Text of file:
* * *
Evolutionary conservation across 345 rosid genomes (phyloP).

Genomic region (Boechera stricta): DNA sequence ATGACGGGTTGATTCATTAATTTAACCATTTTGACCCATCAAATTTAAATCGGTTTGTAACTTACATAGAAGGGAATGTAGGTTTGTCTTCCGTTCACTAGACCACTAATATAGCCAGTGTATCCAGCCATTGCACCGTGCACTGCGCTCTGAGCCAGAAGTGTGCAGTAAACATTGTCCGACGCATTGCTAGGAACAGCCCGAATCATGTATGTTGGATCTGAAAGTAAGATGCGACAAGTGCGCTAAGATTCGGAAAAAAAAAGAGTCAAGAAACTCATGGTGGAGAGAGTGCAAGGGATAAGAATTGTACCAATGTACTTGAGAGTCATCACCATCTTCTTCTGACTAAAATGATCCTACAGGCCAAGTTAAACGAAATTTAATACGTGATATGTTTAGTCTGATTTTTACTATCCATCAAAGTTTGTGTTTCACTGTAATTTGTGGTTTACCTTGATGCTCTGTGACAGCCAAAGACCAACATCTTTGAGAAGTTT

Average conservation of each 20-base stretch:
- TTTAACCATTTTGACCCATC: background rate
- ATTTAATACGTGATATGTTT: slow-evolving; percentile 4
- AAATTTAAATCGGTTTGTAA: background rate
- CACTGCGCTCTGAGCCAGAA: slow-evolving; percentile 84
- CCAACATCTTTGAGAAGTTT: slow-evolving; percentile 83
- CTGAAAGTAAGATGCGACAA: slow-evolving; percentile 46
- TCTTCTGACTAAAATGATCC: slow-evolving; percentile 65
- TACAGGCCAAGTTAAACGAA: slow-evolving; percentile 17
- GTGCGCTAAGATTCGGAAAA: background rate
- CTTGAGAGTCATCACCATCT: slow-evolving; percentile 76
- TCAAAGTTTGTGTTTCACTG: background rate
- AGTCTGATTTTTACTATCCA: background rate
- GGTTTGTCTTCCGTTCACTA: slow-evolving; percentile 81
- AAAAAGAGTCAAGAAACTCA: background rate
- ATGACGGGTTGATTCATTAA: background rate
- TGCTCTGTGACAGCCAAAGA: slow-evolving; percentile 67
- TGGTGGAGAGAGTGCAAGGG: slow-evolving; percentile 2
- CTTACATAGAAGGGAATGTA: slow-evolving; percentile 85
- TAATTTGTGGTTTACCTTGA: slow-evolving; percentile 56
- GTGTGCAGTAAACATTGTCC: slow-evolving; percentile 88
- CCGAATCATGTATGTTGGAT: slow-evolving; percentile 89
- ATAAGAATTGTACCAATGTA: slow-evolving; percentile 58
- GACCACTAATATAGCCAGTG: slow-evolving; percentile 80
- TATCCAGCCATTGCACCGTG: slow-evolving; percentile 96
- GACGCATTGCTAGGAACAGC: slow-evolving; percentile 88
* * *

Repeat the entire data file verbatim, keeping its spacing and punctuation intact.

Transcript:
Evolutionary conservation across 345 rosid genomes (phyloP).

Genomic region (Boechera stricta): DNA sequence ATGACGGGTTGATTCATTAATTTAACCATTTTGACCCATCAAATTTAAATCGGTTTGTAACTTACATAGAAGGGAATGTAGGTTTGTCTTCCGTTCACTAGACCACTAATATAGCCAGTGTATCCAGCCATTGCACCGTGCACTGCGCTCTGAGCCAGAAGTGTGCAGTAAACATTGTCCGACGCATTGCTAGGAACAGCCCGAATCATGTATGTTGGATCTGAAAGTAAGATGCGACAAGTGCGCTAAGATTCGGAAAAAAAAAGAGTCAAGAAACTCATGGTGGAGAGAGTGCAAGGGATAAGAATTGTACCAATGTACTTGAGAGTCATCACCATCTTCTTCTGACTAAAATGATCCTACAGGCCAAGTTAAACGAAATTTAATACGTGATATGTTTAGTCTGATTTTTACTATCCATCAAAGTTTGTGTTTCACTGTAATTTGTGGTTTACCTTGATGCTCTGTGACAGCCAAAGACCAACATCTTTGAGAAGTTT

Average conservation of each 20-base stretch:
- TTTAACCATTTTGACCCATC: background rate
- ATTTAATACGTGATATGTTT: slow-evolving; percentile 4
- AAATTTAAATCGGTTTGTAA: background rate
- CACTGCGCTCTGAGCCAGAA: slow-evolving; percentile 84
- CCAACATCTTTGAGAAGTTT: slow-evolving; percentile 83
- CTGAAAGTAAGATGCGACAA: slow-evolving; percentile 46
- TCTTCTGACTAAAATGATCC: slow-evolving; percentile 65
- TACAGGCCAAGTTAAACGAA: slow-evolving; percentile 17
- GTGCGCTAAGATTCGGAAAA: background rate
- CTTGAGAGTCATCACCATCT: slow-evolving; percentile 76
- TCAAAGTTTGTGTTTCACTG: background rate
- AGTCTGATTTTTACTATCCA: background rate
- GGTTTGTCTTCCGTTCACTA: slow-evolving; percentile 81
- AAAAAGAGTCAAGAAACTCA: background rate
- ATGACGGGTTGATTCATTAA: background rate
- TGCTCTGTGACAGCCAAAGA: slow-evolving; percentile 67
- TGGTGGAGAGAGTGCAAGGG: slow-evolving; percentile 2
- CTTACATAGAAGGGAATGTA: slow-evolving; percentile 85
- TAATTTGTGGTTTACCTTGA: slow-evolving; percentile 56
- GTGTGCAGTAAACATTGTCC: slow-evolving; percentile 88
- CCGAATCATGTATGTTGGAT: slow-evolving; percentile 89
- ATAAGAATTGTACCAATGTA: slow-evolving; percentile 58
- GACCACTAATATAGCCAGTG: slow-evolving; percentile 80
- TATCCAGCCATTGCACCGTG: slow-evolving; percentile 96
- GACGCATTGCTAGGAACAGC: slow-evolving; percentile 88